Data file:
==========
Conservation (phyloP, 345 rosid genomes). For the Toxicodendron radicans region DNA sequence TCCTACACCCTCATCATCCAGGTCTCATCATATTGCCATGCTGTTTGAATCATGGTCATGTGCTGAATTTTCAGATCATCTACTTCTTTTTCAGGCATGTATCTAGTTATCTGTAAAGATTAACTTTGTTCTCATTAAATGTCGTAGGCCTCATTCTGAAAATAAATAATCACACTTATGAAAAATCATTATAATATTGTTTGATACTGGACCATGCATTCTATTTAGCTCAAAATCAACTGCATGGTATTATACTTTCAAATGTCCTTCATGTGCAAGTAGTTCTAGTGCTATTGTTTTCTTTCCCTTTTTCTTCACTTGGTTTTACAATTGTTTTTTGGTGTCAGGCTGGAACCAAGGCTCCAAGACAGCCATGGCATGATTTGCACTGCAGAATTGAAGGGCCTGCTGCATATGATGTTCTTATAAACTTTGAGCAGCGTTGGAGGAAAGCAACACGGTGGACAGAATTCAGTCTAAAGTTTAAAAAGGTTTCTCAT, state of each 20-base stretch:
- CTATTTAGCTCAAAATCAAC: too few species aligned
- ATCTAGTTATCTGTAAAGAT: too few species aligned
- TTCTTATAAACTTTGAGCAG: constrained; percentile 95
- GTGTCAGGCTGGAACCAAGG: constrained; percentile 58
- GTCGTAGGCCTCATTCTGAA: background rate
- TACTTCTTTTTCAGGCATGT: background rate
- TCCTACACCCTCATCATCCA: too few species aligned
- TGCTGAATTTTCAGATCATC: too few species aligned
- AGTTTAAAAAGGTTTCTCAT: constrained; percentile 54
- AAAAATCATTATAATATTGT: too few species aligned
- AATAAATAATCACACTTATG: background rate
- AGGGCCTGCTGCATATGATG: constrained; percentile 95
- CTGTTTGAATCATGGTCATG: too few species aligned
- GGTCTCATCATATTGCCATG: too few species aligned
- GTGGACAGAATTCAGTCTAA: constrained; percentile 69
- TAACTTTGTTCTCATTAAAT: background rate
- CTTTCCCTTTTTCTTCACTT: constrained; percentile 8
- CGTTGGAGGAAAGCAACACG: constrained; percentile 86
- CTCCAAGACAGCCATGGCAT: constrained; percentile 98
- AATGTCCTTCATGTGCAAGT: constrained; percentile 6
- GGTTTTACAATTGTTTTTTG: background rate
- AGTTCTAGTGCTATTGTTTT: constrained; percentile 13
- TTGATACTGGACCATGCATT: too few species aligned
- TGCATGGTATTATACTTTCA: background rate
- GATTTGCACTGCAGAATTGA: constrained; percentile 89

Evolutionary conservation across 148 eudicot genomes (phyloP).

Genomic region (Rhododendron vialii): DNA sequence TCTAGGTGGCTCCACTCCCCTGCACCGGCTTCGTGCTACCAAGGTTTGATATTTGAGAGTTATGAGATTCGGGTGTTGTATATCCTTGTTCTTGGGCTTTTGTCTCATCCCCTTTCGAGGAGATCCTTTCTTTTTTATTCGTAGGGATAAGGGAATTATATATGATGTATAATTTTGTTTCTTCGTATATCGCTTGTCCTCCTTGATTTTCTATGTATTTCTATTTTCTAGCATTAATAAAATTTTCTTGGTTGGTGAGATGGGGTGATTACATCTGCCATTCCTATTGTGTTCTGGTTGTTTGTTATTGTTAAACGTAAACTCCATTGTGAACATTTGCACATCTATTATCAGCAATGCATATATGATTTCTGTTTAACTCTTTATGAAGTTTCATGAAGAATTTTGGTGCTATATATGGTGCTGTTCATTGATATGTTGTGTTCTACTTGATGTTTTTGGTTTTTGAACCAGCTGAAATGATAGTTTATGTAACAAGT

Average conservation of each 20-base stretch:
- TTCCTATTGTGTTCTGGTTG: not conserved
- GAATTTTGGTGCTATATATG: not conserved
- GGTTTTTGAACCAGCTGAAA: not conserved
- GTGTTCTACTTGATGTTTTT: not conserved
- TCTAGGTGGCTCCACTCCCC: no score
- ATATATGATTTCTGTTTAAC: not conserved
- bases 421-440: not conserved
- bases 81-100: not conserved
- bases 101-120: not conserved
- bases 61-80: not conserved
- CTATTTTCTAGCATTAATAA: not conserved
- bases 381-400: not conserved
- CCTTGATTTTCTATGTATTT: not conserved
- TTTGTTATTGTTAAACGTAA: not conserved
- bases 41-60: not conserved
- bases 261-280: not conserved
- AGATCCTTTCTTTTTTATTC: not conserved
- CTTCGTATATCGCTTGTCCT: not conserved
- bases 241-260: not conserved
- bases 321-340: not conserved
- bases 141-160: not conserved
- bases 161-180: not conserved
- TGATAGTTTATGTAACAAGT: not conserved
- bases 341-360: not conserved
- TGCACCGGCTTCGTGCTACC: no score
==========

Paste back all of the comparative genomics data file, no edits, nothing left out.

Conservation (phyloP, 345 rosid genomes). For the Toxicodendron radicans region DNA sequence TCCTACACCCTCATCATCCAGGTCTCATCATATTGCCATGCTGTTTGAATCATGGTCATGTGCTGAATTTTCAGATCATCTACTTCTTTTTCAGGCATGTATCTAGTTATCTGTAAAGATTAACTTTGTTCTCATTAAATGTCGTAGGCCTCATTCTGAAAATAAATAATCACACTTATGAAAAATCATTATAATATTGTTTGATACTGGACCATGCATTCTATTTAGCTCAAAATCAACTGCATGGTATTATACTTTCAAATGTCCTTCATGTGCAAGTAGTTCTAGTGCTATTGTTTTCTTTCCCTTTTTCTTCACTTGGTTTTACAATTGTTTTTTGGTGTCAGGCTGGAACCAAGGCTCCAAGACAGCCATGGCATGATTTGCACTGCAGAATTGAAGGGCCTGCTGCATATGATGTTCTTATAAACTTTGAGCAGCGTTGGAGGAAAGCAACACGGTGGACAGAATTCAGTCTAAAGTTTAAAAAGGTTTCTCAT, state of each 20-base stretch:
- CTATTTAGCTCAAAATCAAC: too few species aligned
- ATCTAGTTATCTGTAAAGAT: too few species aligned
- TTCTTATAAACTTTGAGCAG: constrained; percentile 95
- GTGTCAGGCTGGAACCAAGG: constrained; percentile 58
- GTCGTAGGCCTCATTCTGAA: background rate
- TACTTCTTTTTCAGGCATGT: background rate
- TCCTACACCCTCATCATCCA: too few species aligned
- TGCTGAATTTTCAGATCATC: too few species aligned
- AGTTTAAAAAGGTTTCTCAT: constrained; percentile 54
- AAAAATCATTATAATATTGT: too few species aligned
- AATAAATAATCACACTTATG: background rate
- AGGGCCTGCTGCATATGATG: constrained; percentile 95
- CTGTTTGAATCATGGTCATG: too few species aligned
- GGTCTCATCATATTGCCATG: too few species aligned
- GTGGACAGAATTCAGTCTAA: constrained; percentile 69
- TAACTTTGTTCTCATTAAAT: background rate
- CTTTCCCTTTTTCTTCACTT: constrained; percentile 8
- CGTTGGAGGAAAGCAACACG: constrained; percentile 86
- CTCCAAGACAGCCATGGCAT: constrained; percentile 98
- AATGTCCTTCATGTGCAAGT: constrained; percentile 6
- GGTTTTACAATTGTTTTTTG: background rate
- AGTTCTAGTGCTATTGTTTT: constrained; percentile 13
- TTGATACTGGACCATGCATT: too few species aligned
- TGCATGGTATTATACTTTCA: background rate
- GATTTGCACTGCAGAATTGA: constrained; percentile 89

Evolutionary conservation across 148 eudicot genomes (phyloP).

Genomic region (Rhododendron vialii): DNA sequence TCTAGGTGGCTCCACTCCCCTGCACCGGCTTCGTGCTACCAAGGTTTGATATTTGAGAGTTATGAGATTCGGGTGTTGTATATCCTTGTTCTTGGGCTTTTGTCTCATCCCCTTTCGAGGAGATCCTTTCTTTTTTATTCGTAGGGATAAGGGAATTATATATGATGTATAATTTTGTTTCTTCGTATATCGCTTGTCCTCCTTGATTTTCTATGTATTTCTATTTTCTAGCATTAATAAAATTTTCTTGGTTGGTGAGATGGGGTGATTACATCTGCCATTCCTATTGTGTTCTGGTTGTTTGTTATTGTTAAACGTAAACTCCATTGTGAACATTTGCACATCTATTATCAGCAATGCATATATGATTTCTGTTTAACTCTTTATGAAGTTTCATGAAGAATTTTGGTGCTATATATGGTGCTGTTCATTGATATGTTGTGTTCTACTTGATGTTTTTGGTTTTTGAACCAGCTGAAATGATAGTTTATGTAACAAGT

Average conservation of each 20-base stretch:
- TTCCTATTGTGTTCTGGTTG: not conserved
- GAATTTTGGTGCTATATATG: not conserved
- GGTTTTTGAACCAGCTGAAA: not conserved
- GTGTTCTACTTGATGTTTTT: not conserved
- TCTAGGTGGCTCCACTCCCC: no score
- ATATATGATTTCTGTTTAAC: not conserved
- bases 421-440: not conserved
- bases 81-100: not conserved
- bases 101-120: not conserved
- bases 61-80: not conserved
- CTATTTTCTAGCATTAATAA: not conserved
- bases 381-400: not conserved
- CCTTGATTTTCTATGTATTT: not conserved
- TTTGTTATTGTTAAACGTAA: not conserved
- bases 41-60: not conserved
- bases 261-280: not conserved
- AGATCCTTTCTTTTTTATTC: not conserved
- CTTCGTATATCGCTTGTCCT: not conserved
- bases 241-260: not conserved
- bases 321-340: not conserved
- bases 141-160: not conserved
- bases 161-180: not conserved
- TGATAGTTTATGTAACAAGT: not conserved
- bases 341-360: not conserved
- TGCACCGGCTTCGTGCTACC: no score